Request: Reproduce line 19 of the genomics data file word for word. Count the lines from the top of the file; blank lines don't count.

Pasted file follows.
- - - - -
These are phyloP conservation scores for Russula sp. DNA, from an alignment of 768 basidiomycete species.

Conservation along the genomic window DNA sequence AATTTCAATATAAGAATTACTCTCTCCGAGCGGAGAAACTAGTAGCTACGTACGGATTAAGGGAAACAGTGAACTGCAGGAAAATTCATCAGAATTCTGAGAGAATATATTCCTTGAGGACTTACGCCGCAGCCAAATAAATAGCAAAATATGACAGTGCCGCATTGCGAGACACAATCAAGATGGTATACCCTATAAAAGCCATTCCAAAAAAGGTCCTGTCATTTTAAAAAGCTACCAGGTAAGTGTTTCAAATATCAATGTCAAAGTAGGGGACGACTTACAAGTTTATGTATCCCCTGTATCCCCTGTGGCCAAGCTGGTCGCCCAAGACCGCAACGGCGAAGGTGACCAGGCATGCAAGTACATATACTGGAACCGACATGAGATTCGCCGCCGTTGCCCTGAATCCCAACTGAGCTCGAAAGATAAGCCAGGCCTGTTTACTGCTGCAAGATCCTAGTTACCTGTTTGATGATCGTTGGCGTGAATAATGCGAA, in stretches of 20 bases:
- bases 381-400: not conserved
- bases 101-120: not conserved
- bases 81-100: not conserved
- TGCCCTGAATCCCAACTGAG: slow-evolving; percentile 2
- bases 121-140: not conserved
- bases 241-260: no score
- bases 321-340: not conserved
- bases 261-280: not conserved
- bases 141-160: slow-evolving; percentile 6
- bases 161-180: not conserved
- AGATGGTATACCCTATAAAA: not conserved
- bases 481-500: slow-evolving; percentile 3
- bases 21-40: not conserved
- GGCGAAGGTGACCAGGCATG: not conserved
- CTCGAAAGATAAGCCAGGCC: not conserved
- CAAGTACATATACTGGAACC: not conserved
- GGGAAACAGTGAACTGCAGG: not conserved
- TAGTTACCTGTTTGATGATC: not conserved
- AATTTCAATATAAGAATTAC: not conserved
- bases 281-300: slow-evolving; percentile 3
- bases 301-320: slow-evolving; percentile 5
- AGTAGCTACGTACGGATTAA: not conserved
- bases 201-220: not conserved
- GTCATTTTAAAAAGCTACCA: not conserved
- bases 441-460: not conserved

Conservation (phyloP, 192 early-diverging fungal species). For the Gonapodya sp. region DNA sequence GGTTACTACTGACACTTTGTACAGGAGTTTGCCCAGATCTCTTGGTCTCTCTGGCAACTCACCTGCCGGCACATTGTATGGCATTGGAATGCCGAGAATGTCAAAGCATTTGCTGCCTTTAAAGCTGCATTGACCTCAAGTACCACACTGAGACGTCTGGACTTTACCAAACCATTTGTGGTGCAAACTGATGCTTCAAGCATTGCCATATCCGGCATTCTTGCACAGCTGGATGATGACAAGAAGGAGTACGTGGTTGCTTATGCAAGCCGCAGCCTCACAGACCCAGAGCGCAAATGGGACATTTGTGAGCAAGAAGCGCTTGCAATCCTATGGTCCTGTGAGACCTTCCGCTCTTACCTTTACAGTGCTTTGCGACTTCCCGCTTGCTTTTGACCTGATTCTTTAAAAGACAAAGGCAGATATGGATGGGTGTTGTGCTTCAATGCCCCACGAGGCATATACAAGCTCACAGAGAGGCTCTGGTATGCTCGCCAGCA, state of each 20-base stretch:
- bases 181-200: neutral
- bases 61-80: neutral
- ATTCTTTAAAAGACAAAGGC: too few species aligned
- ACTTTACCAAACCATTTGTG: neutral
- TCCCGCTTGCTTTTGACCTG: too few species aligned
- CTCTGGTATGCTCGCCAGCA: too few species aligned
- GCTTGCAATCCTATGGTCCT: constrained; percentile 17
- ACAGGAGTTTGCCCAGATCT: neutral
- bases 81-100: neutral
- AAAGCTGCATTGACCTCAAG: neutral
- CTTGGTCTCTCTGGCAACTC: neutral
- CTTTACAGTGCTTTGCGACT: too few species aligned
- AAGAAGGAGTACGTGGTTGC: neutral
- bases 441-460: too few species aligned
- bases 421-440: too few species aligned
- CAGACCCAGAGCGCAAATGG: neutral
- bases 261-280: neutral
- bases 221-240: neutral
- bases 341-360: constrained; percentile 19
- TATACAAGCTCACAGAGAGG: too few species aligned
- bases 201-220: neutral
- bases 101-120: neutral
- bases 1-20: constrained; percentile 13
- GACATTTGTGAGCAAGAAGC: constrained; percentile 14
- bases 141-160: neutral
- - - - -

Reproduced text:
- GGGAAACAGTGAACTGCAGG: not conserved